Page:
Measuring success: Children’s doc making strides in positive outcomes


AURORA | Daniel Hyman might be a New Yorker at heart but he enjoys hobbies that are quintessentially Coloradan: bicycling, hiking and skiing.

Dan Hyman, the chief quality officer for Children’s Hospital Colorado and an associate professor of pediatrics at the University of Colorado School of Medicine proudly shows off his medals Monday afternoon, Aug. 27 at The Children’s Hospital. Hyman has participated in the Children’s Hospital’s “Courage Classic” bike ride for the past four years and has raised about $86,000 for hospital programs. (Marla R. Keown/Aurora Sentinel)

It wasn’t just because he relishes being outdoors that he decided in 2008 to leave his home state and his job at the New York Presbyterian Hospital to work at Children’s Hospital Colorado.

Four years ago, he decided to fill the newly created position of chief quality officer at Children’s because he admired the hospital’s caliber and the efforts it was making to become an even better health-care institution.

“I wouldn’t have left my job in New York for very many opportunities,” said Hyman, who was previously the chief medical officer for ambulatory care and the chief quality officer for children’s hospital of New York Presbyterian.

As chief quality officer, Hyman focuses on improving quality and patient safety at the hospital.

It’s a lofty mission, but one that he sees as extremely important.

“We have more than 6,000 people who work in the hospital and they care for thousands of children, many of whom have complicated medical conditions that don’t behave in predictable ways,” he said. “There are many ways that a health-care system can fail, and it’s challenging every day to try to make sure people are doing exactly what they need to be doing to keep their patients safe.”

Hyman, who is also an associate professor in the department of pediatrics at the University of Colorado School of Medicine, and his staff of about 30 people have made concrete strides in the arena of quality and patient safety.

For example, last year they began taking photographs of every child who entered the hospital for treatment. That way, when doctors electronically ordered tests or medications for patients, they could look at the child’s photograph on the computer screen and make sure they were ordering the right tests for the right patient.

“It’s a strategy for using the computer to make care safer,” Hyman said.

The hospital has also decreased the number of bloodstream infections in children with catheters by about 50 percent. In addition, Hyman’s department is working with families of patients who are also focused on improving care and reducing the number of mistakes made by hospital staff.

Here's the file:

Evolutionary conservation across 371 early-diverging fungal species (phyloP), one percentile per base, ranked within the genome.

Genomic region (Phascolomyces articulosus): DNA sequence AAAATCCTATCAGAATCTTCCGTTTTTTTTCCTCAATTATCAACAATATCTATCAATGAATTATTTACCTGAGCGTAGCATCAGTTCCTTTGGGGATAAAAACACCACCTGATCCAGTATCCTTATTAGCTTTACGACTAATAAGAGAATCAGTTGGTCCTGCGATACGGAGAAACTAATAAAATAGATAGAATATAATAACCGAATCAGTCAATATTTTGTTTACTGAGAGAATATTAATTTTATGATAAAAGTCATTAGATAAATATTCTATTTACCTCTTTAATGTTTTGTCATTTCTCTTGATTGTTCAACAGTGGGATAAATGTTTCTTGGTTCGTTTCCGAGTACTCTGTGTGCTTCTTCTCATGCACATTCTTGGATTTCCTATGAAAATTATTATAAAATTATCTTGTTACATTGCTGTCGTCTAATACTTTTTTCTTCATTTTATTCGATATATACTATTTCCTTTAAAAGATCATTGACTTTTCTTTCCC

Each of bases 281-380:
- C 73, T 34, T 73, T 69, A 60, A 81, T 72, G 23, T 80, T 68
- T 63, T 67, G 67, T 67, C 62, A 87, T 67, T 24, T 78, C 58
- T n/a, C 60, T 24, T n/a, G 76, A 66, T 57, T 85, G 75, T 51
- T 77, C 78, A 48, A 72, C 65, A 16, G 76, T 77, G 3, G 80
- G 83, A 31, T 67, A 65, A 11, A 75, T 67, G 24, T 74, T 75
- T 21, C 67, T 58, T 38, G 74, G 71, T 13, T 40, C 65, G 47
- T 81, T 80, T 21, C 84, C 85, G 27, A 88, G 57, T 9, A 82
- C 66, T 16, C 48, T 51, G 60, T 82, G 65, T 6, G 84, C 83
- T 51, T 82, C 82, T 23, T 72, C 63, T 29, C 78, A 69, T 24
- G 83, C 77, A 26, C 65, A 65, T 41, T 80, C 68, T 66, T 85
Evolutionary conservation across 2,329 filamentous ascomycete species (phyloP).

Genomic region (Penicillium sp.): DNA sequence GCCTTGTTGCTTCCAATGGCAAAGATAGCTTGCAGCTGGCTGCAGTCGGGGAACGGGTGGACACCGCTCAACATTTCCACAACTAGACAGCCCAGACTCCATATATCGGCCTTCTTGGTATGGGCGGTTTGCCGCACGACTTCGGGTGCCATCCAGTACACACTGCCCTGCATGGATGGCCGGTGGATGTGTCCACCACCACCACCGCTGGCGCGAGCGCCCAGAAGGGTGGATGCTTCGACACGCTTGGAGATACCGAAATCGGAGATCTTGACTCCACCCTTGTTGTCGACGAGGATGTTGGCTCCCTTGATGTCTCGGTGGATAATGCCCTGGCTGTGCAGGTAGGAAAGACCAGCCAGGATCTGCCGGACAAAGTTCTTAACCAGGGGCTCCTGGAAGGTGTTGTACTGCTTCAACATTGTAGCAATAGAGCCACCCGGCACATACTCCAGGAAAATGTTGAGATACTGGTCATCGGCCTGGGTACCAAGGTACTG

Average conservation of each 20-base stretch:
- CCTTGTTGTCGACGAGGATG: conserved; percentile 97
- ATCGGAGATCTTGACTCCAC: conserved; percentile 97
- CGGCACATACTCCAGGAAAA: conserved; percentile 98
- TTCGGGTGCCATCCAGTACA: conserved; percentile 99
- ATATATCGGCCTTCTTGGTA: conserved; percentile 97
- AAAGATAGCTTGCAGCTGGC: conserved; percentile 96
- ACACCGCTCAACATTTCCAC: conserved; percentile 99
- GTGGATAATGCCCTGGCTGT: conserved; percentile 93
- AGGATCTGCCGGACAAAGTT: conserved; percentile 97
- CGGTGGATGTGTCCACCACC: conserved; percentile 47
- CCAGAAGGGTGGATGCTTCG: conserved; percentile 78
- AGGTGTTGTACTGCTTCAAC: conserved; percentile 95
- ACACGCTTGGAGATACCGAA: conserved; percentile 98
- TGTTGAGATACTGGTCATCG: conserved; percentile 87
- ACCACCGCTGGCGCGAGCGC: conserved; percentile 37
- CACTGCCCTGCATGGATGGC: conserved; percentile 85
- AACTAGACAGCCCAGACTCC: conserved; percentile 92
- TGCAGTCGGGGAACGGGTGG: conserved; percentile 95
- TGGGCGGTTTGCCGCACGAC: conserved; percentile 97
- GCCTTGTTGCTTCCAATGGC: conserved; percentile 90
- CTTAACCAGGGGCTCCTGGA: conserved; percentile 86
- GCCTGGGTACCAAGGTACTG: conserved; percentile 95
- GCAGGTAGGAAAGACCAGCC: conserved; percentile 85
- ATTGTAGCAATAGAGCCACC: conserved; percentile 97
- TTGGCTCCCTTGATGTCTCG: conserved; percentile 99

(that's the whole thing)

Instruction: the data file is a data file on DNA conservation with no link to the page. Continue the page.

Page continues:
Snafus in communication among patients, staff members and families are sometimes the hardest quality control problems to fix, Hyman said. That’s because everyone has different ways of communicating, he said.

“We know from our personal lives within our families that we sometimes say things that are hurtful or people don’t understand, and the same thing happens in a hospital,” he said. “Those communication challenges can get in the way of sick patient care.”

Communication problems sometimes arise when a nurse or parent observes something wrong with a patient, but is reassured by a doctor that everything is fine.

“It’s possible that the first observation was right, and in that communication someone doesn’t stop and think about what’s going on and you can have an error,” Hyman said.

To combat those problems, Hyman said hospital staff are taught to consider the situation and background, then assess the situation and make a recommendation — a tool with the acronym “SBAR” that was originally developed by the military.

“We’re teaching people the importance of effective communication for patient safety in order to reduce the risk of communication failure,” Hyman said.

Hyman, who graduated from New York’s Albert Einstein College of Medicine in 1986 and was a general pediatrician between 1989 and 2002 at Erdenheim Pediatrics in Pennsylvania, has no plans to return to the East Coast anytime soon.

He visited Colorado sporadically to ski until he moved here permanently in 2008, and expanded his outdoor pursuits to spring and summertime activities. Now, he calls Colorado home.

“I’m like all those other people that thought that coming to Colorado was about the winter, and discovered pretty quickly that it’s all about the summer,” he said.

His passion for bicycling has led him to participate in the Children’s Hospital’s “Courage Classic” bike ride for the past four years. Through the Courage Classic, he has raised about $86,000 for hospital endeavors like the hospital sports program, which provides ski and snowboard training for kids with physical disabilities.


Reach reporter Sara Castellanos at 720-449-9036 or [email protected]